For the last 12 months, prisonpath.com has posted numerous articles about inmates dying from extreme heat in Texas prisons. This issue was discussed yesterday by the founder of prisonpath.com, Bradley Schwartz, on the radio show, ‘He Said She Said’ on A.M. 1100, with the show’s dynamic hosts, Charles Martin and Nicole English. The radio hosts were shocked to learn of the high number of Texas inmates who have died from extreme heat. One inmate, Alexander Togonidre, was found dead in his cell with a body temperature of 106 degrees. In 2011, ten Texas inmates died of hypothermia. Hypothermia occurs when the body temperature rises above 105 degrees.
The Houston Chronicle has obtained recently a copy of a report that will be issued by the Texas Law School’s Human Rights Clinic, which has focused on 19 deaths that have occurred in Texas prisons since 1998 from heat related causes. Some of the dead inmates were found in prison cells with temperatures varying from 115 degrees to 149 degrees fahrenheit.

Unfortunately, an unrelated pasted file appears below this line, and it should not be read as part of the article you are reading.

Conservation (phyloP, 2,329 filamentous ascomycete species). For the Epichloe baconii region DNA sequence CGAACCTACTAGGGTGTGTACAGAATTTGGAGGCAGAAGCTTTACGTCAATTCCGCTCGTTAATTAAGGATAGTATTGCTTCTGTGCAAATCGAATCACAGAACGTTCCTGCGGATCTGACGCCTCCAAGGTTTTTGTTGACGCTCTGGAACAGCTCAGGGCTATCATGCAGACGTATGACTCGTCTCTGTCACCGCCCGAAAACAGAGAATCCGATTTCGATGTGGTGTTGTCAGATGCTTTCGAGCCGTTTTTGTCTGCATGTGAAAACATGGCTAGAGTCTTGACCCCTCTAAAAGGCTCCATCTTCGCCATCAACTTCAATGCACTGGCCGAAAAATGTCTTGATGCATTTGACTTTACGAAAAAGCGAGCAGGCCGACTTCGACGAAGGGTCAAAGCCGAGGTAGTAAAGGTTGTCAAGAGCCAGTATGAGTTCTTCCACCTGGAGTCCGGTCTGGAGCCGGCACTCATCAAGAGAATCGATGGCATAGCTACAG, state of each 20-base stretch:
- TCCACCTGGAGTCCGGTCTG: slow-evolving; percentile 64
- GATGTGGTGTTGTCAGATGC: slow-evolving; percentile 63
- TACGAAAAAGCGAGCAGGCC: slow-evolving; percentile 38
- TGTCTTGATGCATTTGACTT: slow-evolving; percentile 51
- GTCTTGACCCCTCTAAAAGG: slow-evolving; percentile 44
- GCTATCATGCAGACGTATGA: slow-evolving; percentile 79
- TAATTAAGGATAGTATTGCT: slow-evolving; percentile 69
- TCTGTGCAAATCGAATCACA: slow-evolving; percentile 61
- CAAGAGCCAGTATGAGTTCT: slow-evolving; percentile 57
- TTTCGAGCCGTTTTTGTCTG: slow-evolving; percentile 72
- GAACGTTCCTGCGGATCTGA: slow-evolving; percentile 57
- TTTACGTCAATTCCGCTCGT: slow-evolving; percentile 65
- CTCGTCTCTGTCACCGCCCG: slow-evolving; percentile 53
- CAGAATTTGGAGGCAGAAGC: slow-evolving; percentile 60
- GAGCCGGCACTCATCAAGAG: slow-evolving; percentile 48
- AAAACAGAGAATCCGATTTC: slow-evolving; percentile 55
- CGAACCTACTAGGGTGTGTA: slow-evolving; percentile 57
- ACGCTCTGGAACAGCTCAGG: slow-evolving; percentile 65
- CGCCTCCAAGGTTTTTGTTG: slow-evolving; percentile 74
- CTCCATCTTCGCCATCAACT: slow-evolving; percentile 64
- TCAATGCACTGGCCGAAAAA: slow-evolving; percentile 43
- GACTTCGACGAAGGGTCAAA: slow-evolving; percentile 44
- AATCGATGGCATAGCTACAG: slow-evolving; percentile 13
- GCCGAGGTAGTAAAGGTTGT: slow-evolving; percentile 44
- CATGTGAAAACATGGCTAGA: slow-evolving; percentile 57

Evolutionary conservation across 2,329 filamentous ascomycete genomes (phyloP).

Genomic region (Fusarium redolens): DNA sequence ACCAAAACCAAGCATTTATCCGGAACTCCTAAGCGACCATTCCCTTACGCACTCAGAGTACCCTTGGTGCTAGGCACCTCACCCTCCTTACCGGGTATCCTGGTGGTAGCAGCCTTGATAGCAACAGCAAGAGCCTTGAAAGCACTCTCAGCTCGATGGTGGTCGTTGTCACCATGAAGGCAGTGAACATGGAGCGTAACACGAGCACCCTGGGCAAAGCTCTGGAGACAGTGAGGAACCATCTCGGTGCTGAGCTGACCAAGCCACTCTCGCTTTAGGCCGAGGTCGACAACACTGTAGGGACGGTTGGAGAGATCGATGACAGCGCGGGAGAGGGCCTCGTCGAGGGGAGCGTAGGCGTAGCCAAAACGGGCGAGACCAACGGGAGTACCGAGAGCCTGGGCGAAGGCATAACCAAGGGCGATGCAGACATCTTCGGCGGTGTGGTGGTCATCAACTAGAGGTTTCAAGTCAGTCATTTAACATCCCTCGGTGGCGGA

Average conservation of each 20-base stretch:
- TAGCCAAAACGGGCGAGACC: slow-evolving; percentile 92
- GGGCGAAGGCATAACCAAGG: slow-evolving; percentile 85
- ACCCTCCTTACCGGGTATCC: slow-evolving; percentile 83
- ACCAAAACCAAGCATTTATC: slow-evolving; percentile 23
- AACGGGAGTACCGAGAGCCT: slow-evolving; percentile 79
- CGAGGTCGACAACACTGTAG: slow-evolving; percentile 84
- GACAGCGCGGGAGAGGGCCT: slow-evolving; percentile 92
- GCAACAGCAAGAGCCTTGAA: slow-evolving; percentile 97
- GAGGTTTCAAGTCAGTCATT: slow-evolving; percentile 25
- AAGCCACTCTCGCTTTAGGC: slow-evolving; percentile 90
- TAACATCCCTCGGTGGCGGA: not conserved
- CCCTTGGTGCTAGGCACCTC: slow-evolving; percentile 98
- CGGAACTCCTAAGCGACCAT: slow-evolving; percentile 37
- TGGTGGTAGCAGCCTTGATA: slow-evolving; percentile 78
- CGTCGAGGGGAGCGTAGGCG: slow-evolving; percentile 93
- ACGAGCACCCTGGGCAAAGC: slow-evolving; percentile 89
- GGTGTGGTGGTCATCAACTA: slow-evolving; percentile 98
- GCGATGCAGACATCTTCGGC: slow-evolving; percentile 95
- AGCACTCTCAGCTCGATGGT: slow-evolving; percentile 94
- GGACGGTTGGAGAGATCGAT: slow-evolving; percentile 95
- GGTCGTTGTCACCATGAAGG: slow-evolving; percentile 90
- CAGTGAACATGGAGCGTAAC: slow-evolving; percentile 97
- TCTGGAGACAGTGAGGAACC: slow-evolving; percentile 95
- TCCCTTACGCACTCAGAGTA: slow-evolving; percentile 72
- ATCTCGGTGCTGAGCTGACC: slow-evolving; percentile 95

In July of 2013, we discussed that Texas prisons treated pigs better than inmates. The Texas prison system was paying $750,000 for six climate controlled barns for use in its pig farming program. This money was allocated although extreme heat was a death sentence for some Texas inmates.
Radio host, Charles Martin, felt that such treatment of inmates constituted “Cruel and Unusual Punishment.” The report by the law school also concluded that such treatment was a violation of American and international law protecting against cruel and unusual punishment.
The Texas Department of Criminal Justice has stated, “We have significant protocols in place governing the movement of offenders early in the day for work assignments, we supply ice water and have fans and other equipment to increase air movement,” he said. “We believe the protocols are appropriate.” Other equipment does not include air conditioning.
The warden’s offices have air conditioning. Their offices are not in need of ice water and fans. Even the Correctional Officer’s union has joined with the inmates in a lawsuit demanding that the Texas state prisons be cooled to relieve unbearable conditions. Lance Lowry, president of the local American Federation of State County and Municipal Employees, stated, ”These conditions are dangerous to both the employees and the inmates.” The union president stressed the unusual circumstances that brought inmates and correction officers together on the same side. Temperatures between 100 and 115 degrees during summertime are dangerous and potentially deadly for officers and inmates taking heat-sensitive medication or those who have hypertension.